“Let me get my purse.”
She gets into my car and I back up. Jackass gets to his feet. I switch gears and peel out of there. My head is clear enough to drive for now. Any time my brain will realize I’m too drugged to get her to the hospital and get home.
“Who are you?” she asks.
“Your savior, apparently. Who is that guy?”
“How long have you been married?”
“Two years tonight.”
“Let me guess. He was great while you were dating. Attentive and sweet.”
Her head turns to look at me.
“It’s a story I’ve heard before. I volunteer at the town shelter. I’m not sure if they have space, but you cannot go home. He will hit you again and again until you leave or die.”
“He’s a good man.”
“Good men don’t hit.”
“He has a problem.”
“And will you too, if you stay.”
A few minutes later, I pull into the emergency entrance. Her head is down.
She doesn’t respond. She must have blacked out. I run through the sliding glass doors when they open, holler for help, and the nearest nurse follows me outside.
Now I see the blood coming out of the side of her head. She must have hit the pavement.
“I’ll get a gurney and some help. Don’t move her.”
I wonder how to clean the blood from the leather seats. The nurse and another person come out. One asks her name.
“I don’t know. She was being attacked by her husband up at East Rock and I intervened. His name is Jack. I wouldn’t let him in, if he comes looking.”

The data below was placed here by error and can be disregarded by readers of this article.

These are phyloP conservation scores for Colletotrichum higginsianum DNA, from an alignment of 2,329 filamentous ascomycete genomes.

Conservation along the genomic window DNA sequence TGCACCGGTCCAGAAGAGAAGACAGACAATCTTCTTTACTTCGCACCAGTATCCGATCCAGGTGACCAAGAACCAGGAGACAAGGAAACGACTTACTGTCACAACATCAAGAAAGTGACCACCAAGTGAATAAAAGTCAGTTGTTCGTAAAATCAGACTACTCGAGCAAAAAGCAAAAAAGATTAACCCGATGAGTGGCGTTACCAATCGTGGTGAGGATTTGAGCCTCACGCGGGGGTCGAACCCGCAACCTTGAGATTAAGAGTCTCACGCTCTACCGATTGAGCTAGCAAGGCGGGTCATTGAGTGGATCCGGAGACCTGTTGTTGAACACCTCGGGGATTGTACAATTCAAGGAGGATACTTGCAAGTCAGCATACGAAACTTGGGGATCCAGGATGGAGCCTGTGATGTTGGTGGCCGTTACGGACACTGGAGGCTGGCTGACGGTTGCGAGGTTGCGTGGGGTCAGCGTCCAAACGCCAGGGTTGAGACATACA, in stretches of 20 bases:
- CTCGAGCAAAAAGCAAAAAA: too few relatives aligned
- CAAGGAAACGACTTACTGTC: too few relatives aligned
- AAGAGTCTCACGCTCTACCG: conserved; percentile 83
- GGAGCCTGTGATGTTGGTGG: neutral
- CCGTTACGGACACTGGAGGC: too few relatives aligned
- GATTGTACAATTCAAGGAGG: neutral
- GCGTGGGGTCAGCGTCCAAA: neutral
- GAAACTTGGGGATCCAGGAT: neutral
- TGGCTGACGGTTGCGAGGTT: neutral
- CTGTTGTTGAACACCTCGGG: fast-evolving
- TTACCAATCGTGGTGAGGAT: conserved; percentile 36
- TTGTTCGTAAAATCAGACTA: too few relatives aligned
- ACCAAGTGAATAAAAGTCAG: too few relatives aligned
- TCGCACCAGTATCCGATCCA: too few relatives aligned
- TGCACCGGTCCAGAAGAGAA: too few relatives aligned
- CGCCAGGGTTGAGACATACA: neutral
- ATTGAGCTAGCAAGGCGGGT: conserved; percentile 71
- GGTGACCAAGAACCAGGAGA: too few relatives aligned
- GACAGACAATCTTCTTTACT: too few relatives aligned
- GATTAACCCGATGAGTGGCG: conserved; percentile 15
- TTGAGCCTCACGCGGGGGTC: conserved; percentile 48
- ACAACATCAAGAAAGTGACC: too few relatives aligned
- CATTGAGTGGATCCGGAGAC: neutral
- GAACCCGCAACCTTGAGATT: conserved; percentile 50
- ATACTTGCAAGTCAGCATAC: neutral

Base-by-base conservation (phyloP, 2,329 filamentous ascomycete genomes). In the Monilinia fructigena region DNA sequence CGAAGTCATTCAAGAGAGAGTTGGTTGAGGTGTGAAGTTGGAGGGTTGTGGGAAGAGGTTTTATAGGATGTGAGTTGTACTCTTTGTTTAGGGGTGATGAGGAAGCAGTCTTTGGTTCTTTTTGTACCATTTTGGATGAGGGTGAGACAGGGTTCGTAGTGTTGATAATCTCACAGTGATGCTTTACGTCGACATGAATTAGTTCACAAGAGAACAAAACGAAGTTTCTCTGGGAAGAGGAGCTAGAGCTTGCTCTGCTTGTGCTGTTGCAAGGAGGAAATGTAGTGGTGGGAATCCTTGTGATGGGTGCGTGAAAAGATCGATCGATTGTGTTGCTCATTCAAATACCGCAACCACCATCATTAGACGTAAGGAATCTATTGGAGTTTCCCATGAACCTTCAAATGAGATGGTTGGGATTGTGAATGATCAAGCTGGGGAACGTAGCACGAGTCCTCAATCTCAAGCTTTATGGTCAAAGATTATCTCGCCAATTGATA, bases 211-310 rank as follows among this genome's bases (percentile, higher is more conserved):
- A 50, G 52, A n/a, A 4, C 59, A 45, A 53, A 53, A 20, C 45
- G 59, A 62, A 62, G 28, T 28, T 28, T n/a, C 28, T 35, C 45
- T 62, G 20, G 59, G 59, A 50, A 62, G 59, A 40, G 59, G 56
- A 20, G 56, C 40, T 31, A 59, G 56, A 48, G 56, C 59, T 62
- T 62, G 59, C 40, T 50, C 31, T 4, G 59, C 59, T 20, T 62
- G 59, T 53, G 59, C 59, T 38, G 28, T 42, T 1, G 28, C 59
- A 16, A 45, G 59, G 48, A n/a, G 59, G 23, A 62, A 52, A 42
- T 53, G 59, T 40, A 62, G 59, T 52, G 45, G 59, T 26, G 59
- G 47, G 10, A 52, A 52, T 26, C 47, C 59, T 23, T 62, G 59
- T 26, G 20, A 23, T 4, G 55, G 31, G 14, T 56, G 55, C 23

I pull a card out of my jacket.
“Give her this and tell her to call me.”
The guy peeks at the card.
“Emlyn, that’s an unusual name.”
“Thanks. I should go. Tell her to call or get to a shelter. Otherwise, who knows how bad things will get.”
I have a two-bedroom townhouse. The stairs are just too long tonight. I crash on the sofa, wishing I still had the bourbon.
I awake with a jolt as slivers of sun appear through the vertical blinds. My head throbs. My fist hurts. I remember the woman and wonder if she’s still at the hospital.
It’s Sunday morning and I have laundry waiting to be done. No other tasks are on my to do list until tonight. Sunday evenings I stay at the shelter and help out. I decide a long hot shower and several cups of coffee are in order.
While the washer runs, I make an omelet with tomatoes, onions, and cheddar.
After breakfast, I head to the hospital. I know they won’t tell me anything over the phone. I’m not family.
In the ER, I talk to a nurse.
“I brought a woman in last night who was pretty banged up from her husband. I don’t know her name.” I describe the woman and the nurse asks around.
“They discharged her, but I can’t tell you anything else.”
“Hopefully she found a safe place to spend the night.”
I stop by the market for some groceries before going to the shelter. I park out back near the kitchen entrance. I punch the numbers into the keypad to open the door. As I bring the bags in, Leslie comes to help. Leslie is one of the two women who started the shelter.
“You’re early today.”
“I wanted to see if you had anyone new.”
“Yes, she showed me your card. Her name is Lori. Luckily, we had a room for her.”